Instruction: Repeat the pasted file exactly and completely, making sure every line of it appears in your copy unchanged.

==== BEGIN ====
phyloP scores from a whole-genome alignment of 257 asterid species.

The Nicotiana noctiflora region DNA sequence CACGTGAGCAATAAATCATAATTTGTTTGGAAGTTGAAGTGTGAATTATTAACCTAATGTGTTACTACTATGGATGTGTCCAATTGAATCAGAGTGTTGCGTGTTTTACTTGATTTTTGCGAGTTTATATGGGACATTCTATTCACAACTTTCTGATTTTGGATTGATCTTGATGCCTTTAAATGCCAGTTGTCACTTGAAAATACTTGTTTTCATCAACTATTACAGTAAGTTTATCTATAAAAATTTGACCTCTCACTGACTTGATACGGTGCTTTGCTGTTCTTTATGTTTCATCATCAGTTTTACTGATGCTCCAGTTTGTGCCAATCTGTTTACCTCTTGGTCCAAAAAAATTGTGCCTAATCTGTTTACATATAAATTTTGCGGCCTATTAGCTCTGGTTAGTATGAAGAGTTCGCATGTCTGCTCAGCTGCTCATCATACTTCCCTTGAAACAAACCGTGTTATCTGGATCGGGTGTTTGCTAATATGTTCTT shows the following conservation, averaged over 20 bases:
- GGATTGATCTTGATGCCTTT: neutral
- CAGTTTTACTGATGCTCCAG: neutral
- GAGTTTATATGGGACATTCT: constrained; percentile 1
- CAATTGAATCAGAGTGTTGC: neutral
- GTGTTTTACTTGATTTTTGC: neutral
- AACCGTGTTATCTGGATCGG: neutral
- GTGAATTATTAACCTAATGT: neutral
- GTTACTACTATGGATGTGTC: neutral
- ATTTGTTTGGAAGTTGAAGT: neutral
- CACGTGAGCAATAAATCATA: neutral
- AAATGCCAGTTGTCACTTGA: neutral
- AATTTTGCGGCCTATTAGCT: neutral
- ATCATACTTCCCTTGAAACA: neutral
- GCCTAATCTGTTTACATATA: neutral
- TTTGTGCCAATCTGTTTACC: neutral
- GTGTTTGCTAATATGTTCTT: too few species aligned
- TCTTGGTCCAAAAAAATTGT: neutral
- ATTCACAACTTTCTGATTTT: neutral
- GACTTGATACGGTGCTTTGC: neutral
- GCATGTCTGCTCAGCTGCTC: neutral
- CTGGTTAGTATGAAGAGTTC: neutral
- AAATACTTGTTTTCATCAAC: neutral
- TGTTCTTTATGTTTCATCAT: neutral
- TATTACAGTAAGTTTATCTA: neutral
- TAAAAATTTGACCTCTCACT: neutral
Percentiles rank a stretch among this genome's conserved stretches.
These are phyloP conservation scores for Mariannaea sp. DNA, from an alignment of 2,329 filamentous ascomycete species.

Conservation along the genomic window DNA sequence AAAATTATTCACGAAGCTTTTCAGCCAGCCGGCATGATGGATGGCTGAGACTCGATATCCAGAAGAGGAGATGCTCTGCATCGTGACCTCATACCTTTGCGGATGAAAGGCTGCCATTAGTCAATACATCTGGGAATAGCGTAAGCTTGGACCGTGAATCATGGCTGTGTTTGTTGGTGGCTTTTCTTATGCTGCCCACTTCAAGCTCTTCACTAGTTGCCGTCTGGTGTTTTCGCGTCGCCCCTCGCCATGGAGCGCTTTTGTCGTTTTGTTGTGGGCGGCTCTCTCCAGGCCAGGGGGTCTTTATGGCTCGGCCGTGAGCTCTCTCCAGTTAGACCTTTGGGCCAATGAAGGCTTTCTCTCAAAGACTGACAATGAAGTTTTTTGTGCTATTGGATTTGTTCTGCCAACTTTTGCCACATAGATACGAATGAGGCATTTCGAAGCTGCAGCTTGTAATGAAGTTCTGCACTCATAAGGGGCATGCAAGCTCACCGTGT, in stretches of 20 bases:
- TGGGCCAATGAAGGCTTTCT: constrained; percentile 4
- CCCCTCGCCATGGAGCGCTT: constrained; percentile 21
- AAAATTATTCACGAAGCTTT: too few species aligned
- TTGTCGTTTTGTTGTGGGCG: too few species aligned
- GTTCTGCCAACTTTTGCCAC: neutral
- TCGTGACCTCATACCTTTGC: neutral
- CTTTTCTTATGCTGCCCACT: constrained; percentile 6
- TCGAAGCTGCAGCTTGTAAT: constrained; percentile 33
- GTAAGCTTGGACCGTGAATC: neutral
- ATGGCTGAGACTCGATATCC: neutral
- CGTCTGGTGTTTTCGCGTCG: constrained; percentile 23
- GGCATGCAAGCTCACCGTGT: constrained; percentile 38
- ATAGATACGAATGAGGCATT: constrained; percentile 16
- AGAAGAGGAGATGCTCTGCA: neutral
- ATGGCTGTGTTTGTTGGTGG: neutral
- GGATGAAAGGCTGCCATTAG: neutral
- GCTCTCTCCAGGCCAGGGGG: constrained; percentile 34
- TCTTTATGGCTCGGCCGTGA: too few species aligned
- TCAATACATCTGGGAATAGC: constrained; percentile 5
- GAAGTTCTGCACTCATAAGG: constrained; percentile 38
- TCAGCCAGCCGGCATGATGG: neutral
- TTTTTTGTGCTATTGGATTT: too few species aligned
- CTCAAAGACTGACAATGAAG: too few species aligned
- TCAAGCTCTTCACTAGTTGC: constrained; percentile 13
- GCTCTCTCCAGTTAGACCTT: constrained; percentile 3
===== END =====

phyloP scores from a whole-genome alignment of 257 asterid species.

The Nicotiana noctiflora region DNA sequence CACGTGAGCAATAAATCATAATTTGTTTGGAAGTTGAAGTGTGAATTATTAACCTAATGTGTTACTACTATGGATGTGTCCAATTGAATCAGAGTGTTGCGTGTTTTACTTGATTTTTGCGAGTTTATATGGGACATTCTATTCACAACTTTCTGATTTTGGATTGATCTTGATGCCTTTAAATGCCAGTTGTCACTTGAAAATACTTGTTTTCATCAACTATTACAGTAAGTTTATCTATAAAAATTTGACCTCTCACTGACTTGATACGGTGCTTTGCTGTTCTTTATGTTTCATCATCAGTTTTACTGATGCTCCAGTTTGTGCCAATCTGTTTACCTCTTGGTCCAAAAAAATTGTGCCTAATCTGTTTACATATAAATTTTGCGGCCTATTAGCTCTGGTTAGTATGAAGAGTTCGCATGTCTGCTCAGCTGCTCATCATACTTCCCTTGAAACAAACCGTGTTATCTGGATCGGGTGTTTGCTAATATGTTCTT shows the following conservation, averaged over 20 bases:
- GGATTGATCTTGATGCCTTT: neutral
- CAGTTTTACTGATGCTCCAG: neutral
- GAGTTTATATGGGACATTCT: constrained; percentile 1
- CAATTGAATCAGAGTGTTGC: neutral
- GTGTTTTACTTGATTTTTGC: neutral
- AACCGTGTTATCTGGATCGG: neutral
- GTGAATTATTAACCTAATGT: neutral
- GTTACTACTATGGATGTGTC: neutral
- ATTTGTTTGGAAGTTGAAGT: neutral
- CACGTGAGCAATAAATCATA: neutral
- AAATGCCAGTTGTCACTTGA: neutral
- AATTTTGCGGCCTATTAGCT: neutral
- ATCATACTTCCCTTGAAACA: neutral
- GCCTAATCTGTTTACATATA: neutral
- TTTGTGCCAATCTGTTTACC: neutral
- GTGTTTGCTAATATGTTCTT: too few species aligned
- TCTTGGTCCAAAAAAATTGT: neutral
- ATTCACAACTTTCTGATTTT: neutral
- GACTTGATACGGTGCTTTGC: neutral
- GCATGTCTGCTCAGCTGCTC: neutral
- CTGGTTAGTATGAAGAGTTC: neutral
- AAATACTTGTTTTCATCAAC: neutral
- TGTTCTTTATGTTTCATCAT: neutral
- TATTACAGTAAGTTTATCTA: neutral
- TAAAAATTTGACCTCTCACT: neutral
Percentiles rank a stretch among this genome's conserved stretches.
These are phyloP conservation scores for Mariannaea sp. DNA, from an alignment of 2,329 filamentous ascomycete species.

Conservation along the genomic window DNA sequence AAAATTATTCACGAAGCTTTTCAGCCAGCCGGCATGATGGATGGCTGAGACTCGATATCCAGAAGAGGAGATGCTCTGCATCGTGACCTCATACCTTTGCGGATGAAAGGCTGCCATTAGTCAATACATCTGGGAATAGCGTAAGCTTGGACCGTGAATCATGGCTGTGTTTGTTGGTGGCTTTTCTTATGCTGCCCACTTCAAGCTCTTCACTAGTTGCCGTCTGGTGTTTTCGCGTCGCCCCTCGCCATGGAGCGCTTTTGTCGTTTTGTTGTGGGCGGCTCTCTCCAGGCCAGGGGGTCTTTATGGCTCGGCCGTGAGCTCTCTCCAGTTAGACCTTTGGGCCAATGAAGGCTTTCTCTCAAAGACTGACAATGAAGTTTTTTGTGCTATTGGATTTGTTCTGCCAACTTTTGCCACATAGATACGAATGAGGCATTTCGAAGCTGCAGCTTGTAATGAAGTTCTGCACTCATAAGGGGCATGCAAGCTCACCGTGT, in stretches of 20 bases:
- TGGGCCAATGAAGGCTTTCT: constrained; percentile 4
- CCCCTCGCCATGGAGCGCTT: constrained; percentile 21
- AAAATTATTCACGAAGCTTT: too few species aligned
- TTGTCGTTTTGTTGTGGGCG: too few species aligned
- GTTCTGCCAACTTTTGCCAC: neutral
- TCGTGACCTCATACCTTTGC: neutral
- CTTTTCTTATGCTGCCCACT: constrained; percentile 6
- TCGAAGCTGCAGCTTGTAAT: constrained; percentile 33
- GTAAGCTTGGACCGTGAATC: neutral
- ATGGCTGAGACTCGATATCC: neutral
- CGTCTGGTGTTTTCGCGTCG: constrained; percentile 23
- GGCATGCAAGCTCACCGTGT: constrained; percentile 38
- ATAGATACGAATGAGGCATT: constrained; percentile 16
- AGAAGAGGAGATGCTCTGCA: neutral
- ATGGCTGTGTTTGTTGGTGG: neutral
- GGATGAAAGGCTGCCATTAG: neutral
- GCTCTCTCCAGGCCAGGGGG: constrained; percentile 34
- TCTTTATGGCTCGGCCGTGA: too few species aligned
- TCAATACATCTGGGAATAGC: constrained; percentile 5
- GAAGTTCTGCACTCATAAGG: constrained; percentile 38
- TCAGCCAGCCGGCATGATGG: neutral
- TTTTTTGTGCTATTGGATTT: too few species aligned
- CTCAAAGACTGACAATGAAG: too few species aligned
- TCAAGCTCTTCACTAGTTGC: constrained; percentile 13
- GCTCTCTCCAGTTAGACCTT: constrained; percentile 3